Washington has directly accused either Syria or Russia of being behind airstrikes that destroyed a school complex in Idlib Province but Moscow has denied that the attacks even took place.

Dozens of people, many of them children, are thought to have died in the bombing on Wednesday 26 October, which Washington blamed on Russia or its allies in the Syrian regime. The death toll, first put at between 22 and 26, is now thought to be almost 40, with up to 120 wounded.

According to reports, the attack took place just as children were being sent home because of air raids in the area. At least one bomb is reported to have detonated at the school entrance, killing and maiming many children.

Graphic images on social media showed dead children and a child's severed hand holding a school bag. A local doctor who asked not to be identified said many of those killed were aged between six and 15.

"Out of 120 wounded, there were about 40 children and 30 to 40 women, and the rest were various ages, mostly parents, who went to find out what happened to their children and ended up getting hurt in follow-up airstrikes," he said, as quoted by The Guardian.

"They were all civilians. There were no terrorists or armed men or fighters."

UNICEF's executive director, Anthony Lake, said the attack was one of the worst to date in the bloody conflict. "This latest atrocity may be the deadliest attack on a school since the war began more than five years ago," said Lake.

"Children lost for ever to their families...teachers lost for ever to their students...one more scar on Syria's future. When will the world's revulsion at such barbarity be matched by insistence that this must stop?"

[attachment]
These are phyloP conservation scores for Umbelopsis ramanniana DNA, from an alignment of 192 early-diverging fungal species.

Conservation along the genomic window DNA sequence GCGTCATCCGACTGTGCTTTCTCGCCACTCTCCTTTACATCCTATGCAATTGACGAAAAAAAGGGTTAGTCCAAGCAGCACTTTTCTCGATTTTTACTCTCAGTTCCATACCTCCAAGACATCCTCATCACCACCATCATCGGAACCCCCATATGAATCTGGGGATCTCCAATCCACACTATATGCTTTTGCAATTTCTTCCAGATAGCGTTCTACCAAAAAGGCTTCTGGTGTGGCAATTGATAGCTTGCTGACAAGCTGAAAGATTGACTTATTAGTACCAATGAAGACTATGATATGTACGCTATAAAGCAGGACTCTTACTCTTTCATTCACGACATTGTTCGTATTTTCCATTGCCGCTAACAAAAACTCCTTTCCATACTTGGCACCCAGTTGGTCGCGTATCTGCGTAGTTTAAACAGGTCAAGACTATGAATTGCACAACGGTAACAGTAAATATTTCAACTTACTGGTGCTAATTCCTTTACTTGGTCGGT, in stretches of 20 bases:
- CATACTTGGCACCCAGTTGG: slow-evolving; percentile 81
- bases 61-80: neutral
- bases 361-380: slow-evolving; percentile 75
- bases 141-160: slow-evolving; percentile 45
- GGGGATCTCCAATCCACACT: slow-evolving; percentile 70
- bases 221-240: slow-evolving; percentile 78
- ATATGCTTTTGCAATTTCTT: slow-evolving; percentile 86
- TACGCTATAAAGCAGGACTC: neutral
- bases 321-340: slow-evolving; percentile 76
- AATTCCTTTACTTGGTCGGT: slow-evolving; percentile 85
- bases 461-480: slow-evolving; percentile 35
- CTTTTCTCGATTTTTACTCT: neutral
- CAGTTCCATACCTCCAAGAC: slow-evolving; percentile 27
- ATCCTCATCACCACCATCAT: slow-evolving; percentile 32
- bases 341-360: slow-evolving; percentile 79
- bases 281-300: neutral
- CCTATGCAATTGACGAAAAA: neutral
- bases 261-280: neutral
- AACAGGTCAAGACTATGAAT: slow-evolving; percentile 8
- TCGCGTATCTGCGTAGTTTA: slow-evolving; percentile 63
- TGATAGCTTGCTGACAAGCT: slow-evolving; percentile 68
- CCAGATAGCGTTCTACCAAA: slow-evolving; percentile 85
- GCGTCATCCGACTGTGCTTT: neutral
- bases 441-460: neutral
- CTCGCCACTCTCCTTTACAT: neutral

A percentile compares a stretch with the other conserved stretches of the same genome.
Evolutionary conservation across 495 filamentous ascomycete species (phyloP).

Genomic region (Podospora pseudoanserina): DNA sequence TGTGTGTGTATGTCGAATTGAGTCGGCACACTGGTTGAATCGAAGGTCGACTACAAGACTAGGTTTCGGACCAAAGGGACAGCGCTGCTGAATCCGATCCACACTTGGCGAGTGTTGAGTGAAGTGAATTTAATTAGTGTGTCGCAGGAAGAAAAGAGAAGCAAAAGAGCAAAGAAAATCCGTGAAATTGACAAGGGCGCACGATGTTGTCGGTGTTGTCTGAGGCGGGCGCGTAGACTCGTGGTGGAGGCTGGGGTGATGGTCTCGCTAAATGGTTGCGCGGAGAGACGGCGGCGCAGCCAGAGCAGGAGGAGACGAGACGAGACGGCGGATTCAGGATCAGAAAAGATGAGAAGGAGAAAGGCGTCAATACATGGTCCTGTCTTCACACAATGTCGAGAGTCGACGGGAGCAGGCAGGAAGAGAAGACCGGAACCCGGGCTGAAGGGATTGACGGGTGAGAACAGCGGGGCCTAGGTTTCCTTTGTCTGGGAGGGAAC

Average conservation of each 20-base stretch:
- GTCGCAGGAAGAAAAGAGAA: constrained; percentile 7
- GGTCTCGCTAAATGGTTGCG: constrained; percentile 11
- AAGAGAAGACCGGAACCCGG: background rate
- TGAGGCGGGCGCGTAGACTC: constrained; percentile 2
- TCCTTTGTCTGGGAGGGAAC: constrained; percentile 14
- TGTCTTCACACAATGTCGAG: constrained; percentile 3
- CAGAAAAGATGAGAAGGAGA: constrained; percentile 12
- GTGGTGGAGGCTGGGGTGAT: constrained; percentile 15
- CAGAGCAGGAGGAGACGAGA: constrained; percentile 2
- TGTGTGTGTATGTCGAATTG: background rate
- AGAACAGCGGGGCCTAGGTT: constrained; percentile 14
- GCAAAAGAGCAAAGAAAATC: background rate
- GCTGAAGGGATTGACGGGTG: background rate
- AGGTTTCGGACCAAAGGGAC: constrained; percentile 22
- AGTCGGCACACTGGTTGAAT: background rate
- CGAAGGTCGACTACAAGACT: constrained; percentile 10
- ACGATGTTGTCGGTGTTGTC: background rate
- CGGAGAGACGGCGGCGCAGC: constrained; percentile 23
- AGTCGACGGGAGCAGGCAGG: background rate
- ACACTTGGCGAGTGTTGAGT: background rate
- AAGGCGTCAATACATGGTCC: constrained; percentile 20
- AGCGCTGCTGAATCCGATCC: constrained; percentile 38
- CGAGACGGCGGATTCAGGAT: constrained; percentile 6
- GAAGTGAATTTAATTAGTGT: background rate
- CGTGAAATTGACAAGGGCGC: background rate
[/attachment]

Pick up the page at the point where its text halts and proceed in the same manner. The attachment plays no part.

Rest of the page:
Former UK Prime Minister Gordon Brown, now United Nations Envoy for Education, has called for an investigation into the incident, which he said may amount to a war crime. White House spokesman Josh Earnest laid the blame firmly on the Syrians and their allies the Russians.

However Russia's defence ministry denied the incident took place, claiming to have analysed images from the scene to show no explosion had occurred.

"On Thursday, a Russian UAV was directed to the area, to conduct detailed digital photography," said a statement from Defence Ministry spokesman Major General Igor Konashenkov, as published by RT.

"As can be seen from the photos taken by the drone, there are no signs of damage to the roof of the school, or craters from airstrikes around it."

Konashenkov went on to blame local civil defence unit, the Syrian White Helmets, for intentionally misleading UNICEF.

"Our evidence points to UNICEF falling victim to another scam from the White Helmet fraudsters," said Konashenkov. "Before making resonant statements, UNICEF should check its sources more carefully, to protect the reputation of the respected organisation."